Next will come the reduction in LF film. I still believe that this will continue to be a viable market into the future, although with a much limited selection of film from niche suppliers. It appears to me that any professional who still uses a LF camera and film does so by choice, probably in addition to digital. We also have the current increasing art and hobbyist market in LF and ULF and maybe some of the MF hobbyists will make the shift to LF as prices for used cameras, lenses and enlargers continue to go down. The internet will continue to fuel the new renaissance in alternative processes that many want a LF camera for, and some of those individuals will also shoot film.
The positive is that three or four years from now may be the ideal time to get into MF if someone keeps producing film. Older Hassys with a lens will be selling like old Calumet C-400s, today at about $150-$200.
"Fundamentally I think we need to rediscover a non-ironic world"
I cannot help but wonder about the assumption that the entire body of "Professionals" are massively, and without exception, "going digital". For the small studio dedicated to the best *quality* - price efficiency, IMHO, film is nothing like dead. Yeah - right- the High end digitals are "just as good as film" - but at what price? A top shelf Phase 1 or Leaf or -- backs are *still* in the US$10,000 to US$25,000 price range ... with a probable life of 1 to 2 years ... that is only for the back. The humongous computer - and the printer and the software are additional - all to get equal with film.
Check out the latest "Professional Photographer" magazine - I have April 2004 - *NO* ads for Digital Backs . none. There is a display ad for the entire Sinar Digital line.
Leaf does have the back cover, advertising an "Integrated Medium Format" camera - the Leaf-Mamiya "Pro Digital . for only $6999. That is the first Leaf ad in the last two issues. There is an ad for the Mamiya 645 AFD - a NEW camera with **both** optional digital AND film backs.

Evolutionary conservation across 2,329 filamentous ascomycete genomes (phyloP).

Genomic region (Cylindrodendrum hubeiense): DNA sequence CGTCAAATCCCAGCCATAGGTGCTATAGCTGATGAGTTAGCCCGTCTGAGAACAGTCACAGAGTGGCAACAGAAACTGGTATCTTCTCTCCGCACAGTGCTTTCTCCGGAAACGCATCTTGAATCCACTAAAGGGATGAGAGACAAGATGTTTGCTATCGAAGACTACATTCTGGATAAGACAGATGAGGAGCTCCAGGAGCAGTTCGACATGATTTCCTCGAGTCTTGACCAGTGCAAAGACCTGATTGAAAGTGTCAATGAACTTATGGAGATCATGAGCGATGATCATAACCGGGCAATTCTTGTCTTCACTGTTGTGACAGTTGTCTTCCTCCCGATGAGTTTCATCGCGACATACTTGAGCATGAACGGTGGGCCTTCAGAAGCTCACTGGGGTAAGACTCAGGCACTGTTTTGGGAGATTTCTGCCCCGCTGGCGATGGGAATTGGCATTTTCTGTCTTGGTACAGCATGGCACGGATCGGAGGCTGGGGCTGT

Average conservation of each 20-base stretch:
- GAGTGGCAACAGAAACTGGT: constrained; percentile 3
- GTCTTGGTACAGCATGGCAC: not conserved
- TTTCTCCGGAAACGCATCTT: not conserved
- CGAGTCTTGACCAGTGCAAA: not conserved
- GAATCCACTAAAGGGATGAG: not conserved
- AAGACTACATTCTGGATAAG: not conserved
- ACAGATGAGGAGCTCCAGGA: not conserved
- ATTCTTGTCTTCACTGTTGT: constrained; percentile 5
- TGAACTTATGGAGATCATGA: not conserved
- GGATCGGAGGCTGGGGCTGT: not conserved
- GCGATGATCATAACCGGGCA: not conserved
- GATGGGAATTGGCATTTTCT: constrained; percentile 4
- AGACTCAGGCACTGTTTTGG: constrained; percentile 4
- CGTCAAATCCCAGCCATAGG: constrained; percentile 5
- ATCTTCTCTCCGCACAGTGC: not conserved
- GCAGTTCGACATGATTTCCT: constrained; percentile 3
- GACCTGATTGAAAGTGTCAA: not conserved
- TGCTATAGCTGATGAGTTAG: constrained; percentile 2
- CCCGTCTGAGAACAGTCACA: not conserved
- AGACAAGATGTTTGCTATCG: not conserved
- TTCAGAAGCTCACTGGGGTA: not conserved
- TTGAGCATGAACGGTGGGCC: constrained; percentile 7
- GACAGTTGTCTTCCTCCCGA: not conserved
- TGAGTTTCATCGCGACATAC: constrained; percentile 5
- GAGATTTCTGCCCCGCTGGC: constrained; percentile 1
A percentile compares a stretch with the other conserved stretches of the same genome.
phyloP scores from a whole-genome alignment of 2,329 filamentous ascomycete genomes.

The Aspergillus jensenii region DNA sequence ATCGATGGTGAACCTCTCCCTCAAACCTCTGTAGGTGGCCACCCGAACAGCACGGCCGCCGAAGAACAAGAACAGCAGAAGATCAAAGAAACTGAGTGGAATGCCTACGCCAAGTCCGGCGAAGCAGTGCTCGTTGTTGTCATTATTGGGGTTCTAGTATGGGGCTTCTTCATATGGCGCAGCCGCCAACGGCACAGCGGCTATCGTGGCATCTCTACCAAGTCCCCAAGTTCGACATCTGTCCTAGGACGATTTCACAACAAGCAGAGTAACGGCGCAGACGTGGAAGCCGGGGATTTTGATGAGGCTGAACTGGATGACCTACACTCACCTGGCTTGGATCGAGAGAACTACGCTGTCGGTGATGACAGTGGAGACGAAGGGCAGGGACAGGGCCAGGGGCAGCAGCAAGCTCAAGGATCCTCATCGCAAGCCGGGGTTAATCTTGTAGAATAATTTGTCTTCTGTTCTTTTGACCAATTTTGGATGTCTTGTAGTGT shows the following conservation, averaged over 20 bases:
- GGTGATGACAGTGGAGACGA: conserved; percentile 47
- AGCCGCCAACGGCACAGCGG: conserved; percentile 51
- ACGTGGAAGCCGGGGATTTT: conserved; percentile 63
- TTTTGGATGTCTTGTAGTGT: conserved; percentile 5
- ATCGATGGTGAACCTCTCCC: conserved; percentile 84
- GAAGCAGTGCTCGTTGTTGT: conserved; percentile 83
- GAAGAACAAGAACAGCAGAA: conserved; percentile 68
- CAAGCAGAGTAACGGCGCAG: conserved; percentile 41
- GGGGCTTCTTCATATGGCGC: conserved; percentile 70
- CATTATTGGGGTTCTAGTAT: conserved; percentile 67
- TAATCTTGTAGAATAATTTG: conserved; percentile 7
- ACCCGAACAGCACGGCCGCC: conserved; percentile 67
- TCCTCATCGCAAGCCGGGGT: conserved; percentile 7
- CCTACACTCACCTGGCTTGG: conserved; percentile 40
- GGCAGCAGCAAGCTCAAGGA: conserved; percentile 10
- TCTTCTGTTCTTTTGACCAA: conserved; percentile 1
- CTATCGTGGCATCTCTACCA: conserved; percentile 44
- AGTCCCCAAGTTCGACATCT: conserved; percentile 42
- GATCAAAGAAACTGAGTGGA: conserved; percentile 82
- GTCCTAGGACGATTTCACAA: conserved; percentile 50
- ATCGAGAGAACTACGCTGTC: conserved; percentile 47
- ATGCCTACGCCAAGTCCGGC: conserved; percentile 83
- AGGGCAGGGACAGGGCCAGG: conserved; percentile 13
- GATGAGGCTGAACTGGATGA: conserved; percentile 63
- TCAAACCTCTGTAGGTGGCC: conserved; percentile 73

Hmm... last page - "Fresh Perspectives ... two images captured on Fuji Provia 100F film and combined in Photoshop. That is what I see the local small studios around here doing - capturing on *film* and manipulating after the fact digitally.
In browsing around I checked out Calumet ... Interesting to note the film - chemical paper products available from Fuji - including direct positive papers.
I wonder how much of this "Digital Revolution" is really a true fact, and how much of it is -- dare I suggest it? -- Advertising Hype.
Ed Sukach, FFP.
And in "Rangefinder" the other magazine bought by most portrait studios virtually every ad that dealt with equipment or labs was digital. Along with that most of the articles were about digital.
Added to that just about every speaker at the conventions is pushing digital. Of 50 speakers, 40 are talking digital. Granted a lot are being paid by the manufacturers but digital has saturated the portrait environment. Same for the wedding environment, which is shooting a lot with 35mm style cameras, because they usually don't enlarge much more than 8x10.
Agreed that the "capture" medium may still be film but from there going to digital for retouching, proofing and prints doesn't take much imagination that when the digital cameras or backs drop a bit in price, the writing is on the wall.
I'm not happy about this, I'm merely stating the obvious.